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Annu Rev Nutr. 2001;21:167-92.

Vitamin A, infection, and immune function.

Author information

1
USDA Western Human Nutrition Research Center and Nutrition Department, University of California, Davis, California 95616, USA. cstephensen@ucdavis.edu

Abstract

In populations where vitamin A availability from food is low, infectious diseases can precipitate vitamin A deficiency by decreasing intake, decreasing absorption, and increasing excretion. Infectious diseases that induce the acute-phase response also impair the assessment of vitamin A status by transiently depressing serum retinol concentrations. Vitamin A deficiency impairs innate immunity by impeding normal regeneration of mucosal barriers damaged by infection, and by diminishing the function of neutrophils, macrophages, and natural killer cells. Vitamin A is also required for adaptive immunity and plays a role in the development of T both-helper (Th) cells and B-cells. In particular, vitamin A deficiency diminishes antibody-mediated responses directed by Th2 cells, although some aspects of Th1-mediated immunity are also diminished. These changes in mucosal epithelial regeneration and immune function presumably account for the increased mortality seen in vitamin A-deficient infants, young children, and pregnant women in many areas of the world today.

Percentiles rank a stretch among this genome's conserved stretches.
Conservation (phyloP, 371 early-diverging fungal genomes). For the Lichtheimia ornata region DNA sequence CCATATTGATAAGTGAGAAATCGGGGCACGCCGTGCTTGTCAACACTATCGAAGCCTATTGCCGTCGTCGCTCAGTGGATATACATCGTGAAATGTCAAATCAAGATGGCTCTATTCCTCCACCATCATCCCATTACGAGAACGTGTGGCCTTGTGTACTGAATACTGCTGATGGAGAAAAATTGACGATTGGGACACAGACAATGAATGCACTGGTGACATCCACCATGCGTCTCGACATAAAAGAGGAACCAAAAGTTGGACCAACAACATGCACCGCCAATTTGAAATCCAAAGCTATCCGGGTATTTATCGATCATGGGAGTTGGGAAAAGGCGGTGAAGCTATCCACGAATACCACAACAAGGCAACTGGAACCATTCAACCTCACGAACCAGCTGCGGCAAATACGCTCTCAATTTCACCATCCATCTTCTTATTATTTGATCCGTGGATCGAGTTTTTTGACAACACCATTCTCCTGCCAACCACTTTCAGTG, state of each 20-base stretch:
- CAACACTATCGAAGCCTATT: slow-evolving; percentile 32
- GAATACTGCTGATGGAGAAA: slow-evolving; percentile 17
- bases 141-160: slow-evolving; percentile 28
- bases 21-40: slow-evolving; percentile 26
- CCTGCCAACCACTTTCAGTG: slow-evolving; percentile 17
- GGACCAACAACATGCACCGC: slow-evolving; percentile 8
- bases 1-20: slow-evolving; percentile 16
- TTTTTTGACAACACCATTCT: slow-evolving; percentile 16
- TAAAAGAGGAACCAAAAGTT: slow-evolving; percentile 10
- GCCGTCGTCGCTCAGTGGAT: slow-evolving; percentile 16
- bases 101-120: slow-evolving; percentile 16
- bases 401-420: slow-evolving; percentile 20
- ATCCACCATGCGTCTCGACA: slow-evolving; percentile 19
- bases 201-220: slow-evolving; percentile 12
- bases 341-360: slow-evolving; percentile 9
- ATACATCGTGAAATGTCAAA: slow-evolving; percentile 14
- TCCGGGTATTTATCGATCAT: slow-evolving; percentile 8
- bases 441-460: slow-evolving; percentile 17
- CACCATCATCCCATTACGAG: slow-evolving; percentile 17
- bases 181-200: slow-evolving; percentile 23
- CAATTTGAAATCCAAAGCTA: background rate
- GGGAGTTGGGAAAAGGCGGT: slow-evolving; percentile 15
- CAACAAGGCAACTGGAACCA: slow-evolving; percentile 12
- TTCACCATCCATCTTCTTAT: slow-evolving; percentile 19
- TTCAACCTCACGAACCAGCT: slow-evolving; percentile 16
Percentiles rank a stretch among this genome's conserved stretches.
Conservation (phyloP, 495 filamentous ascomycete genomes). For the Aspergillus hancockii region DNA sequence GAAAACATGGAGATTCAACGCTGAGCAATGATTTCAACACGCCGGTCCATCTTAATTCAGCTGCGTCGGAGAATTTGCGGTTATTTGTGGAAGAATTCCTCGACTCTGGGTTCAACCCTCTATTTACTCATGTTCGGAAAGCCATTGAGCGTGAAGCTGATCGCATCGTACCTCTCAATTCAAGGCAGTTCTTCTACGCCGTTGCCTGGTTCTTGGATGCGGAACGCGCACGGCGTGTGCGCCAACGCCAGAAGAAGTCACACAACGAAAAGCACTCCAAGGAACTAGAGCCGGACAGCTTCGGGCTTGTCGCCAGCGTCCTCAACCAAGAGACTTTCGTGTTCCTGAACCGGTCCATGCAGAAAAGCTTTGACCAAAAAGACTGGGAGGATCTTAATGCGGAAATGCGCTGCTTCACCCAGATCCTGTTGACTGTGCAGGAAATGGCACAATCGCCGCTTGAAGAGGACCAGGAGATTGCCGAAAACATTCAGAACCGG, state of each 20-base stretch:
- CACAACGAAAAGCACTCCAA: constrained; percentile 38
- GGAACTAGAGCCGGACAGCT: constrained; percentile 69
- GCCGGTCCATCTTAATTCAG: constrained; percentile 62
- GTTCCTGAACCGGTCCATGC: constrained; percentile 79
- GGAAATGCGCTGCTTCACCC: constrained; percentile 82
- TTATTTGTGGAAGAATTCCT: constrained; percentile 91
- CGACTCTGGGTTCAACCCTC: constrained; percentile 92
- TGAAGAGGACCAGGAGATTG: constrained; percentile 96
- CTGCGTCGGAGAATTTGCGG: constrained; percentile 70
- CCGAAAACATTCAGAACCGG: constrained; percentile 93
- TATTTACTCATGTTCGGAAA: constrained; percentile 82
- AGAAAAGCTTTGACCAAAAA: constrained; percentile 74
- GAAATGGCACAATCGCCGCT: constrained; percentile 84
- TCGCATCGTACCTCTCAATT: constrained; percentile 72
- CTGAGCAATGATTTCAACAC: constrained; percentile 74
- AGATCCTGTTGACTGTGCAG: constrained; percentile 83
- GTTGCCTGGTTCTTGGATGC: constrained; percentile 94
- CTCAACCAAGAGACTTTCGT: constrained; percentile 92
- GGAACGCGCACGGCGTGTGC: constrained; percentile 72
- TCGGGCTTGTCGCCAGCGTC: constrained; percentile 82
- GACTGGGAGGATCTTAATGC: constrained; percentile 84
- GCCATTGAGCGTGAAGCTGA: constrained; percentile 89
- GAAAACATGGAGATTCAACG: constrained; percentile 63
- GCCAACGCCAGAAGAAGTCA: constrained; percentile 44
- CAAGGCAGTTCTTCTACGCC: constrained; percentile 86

PMID:
11375434
DOI:
10.1146/annurev.nutr.21.1.167
[Indexed for MEDLINE]

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